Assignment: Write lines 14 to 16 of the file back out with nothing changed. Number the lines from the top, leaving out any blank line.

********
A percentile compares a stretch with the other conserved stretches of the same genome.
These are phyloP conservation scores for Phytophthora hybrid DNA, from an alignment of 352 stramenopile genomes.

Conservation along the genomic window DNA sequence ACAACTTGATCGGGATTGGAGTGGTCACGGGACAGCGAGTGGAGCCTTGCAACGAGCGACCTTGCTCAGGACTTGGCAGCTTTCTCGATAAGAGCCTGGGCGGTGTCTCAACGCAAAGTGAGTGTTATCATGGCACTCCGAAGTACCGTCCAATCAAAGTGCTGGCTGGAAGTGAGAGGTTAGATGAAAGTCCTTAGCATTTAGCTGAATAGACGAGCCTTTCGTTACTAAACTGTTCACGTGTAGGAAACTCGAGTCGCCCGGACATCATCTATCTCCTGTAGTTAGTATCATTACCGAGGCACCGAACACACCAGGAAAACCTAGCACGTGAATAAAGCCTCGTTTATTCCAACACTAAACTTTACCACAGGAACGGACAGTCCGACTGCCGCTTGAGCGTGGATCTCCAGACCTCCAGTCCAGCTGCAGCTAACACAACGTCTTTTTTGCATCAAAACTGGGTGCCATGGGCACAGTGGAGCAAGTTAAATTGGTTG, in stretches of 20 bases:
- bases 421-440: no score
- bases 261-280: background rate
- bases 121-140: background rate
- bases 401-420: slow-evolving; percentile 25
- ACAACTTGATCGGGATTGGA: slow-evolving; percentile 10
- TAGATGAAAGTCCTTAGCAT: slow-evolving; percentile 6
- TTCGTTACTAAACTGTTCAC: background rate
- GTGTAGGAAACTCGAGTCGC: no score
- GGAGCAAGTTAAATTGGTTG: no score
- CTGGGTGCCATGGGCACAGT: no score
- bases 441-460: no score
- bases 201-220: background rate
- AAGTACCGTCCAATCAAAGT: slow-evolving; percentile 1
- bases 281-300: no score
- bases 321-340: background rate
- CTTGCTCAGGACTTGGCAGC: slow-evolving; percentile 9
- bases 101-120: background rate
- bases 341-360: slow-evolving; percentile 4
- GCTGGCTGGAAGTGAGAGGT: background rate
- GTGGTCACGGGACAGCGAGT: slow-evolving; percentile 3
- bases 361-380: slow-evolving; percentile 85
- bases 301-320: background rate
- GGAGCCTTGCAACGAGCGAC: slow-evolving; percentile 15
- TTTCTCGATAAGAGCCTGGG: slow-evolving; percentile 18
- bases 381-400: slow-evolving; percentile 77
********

- bases 441-460: no score
- bases 201-220: background rate
- AAGTACCGTCCAATCAAAGT: slow-evolving; percentile 1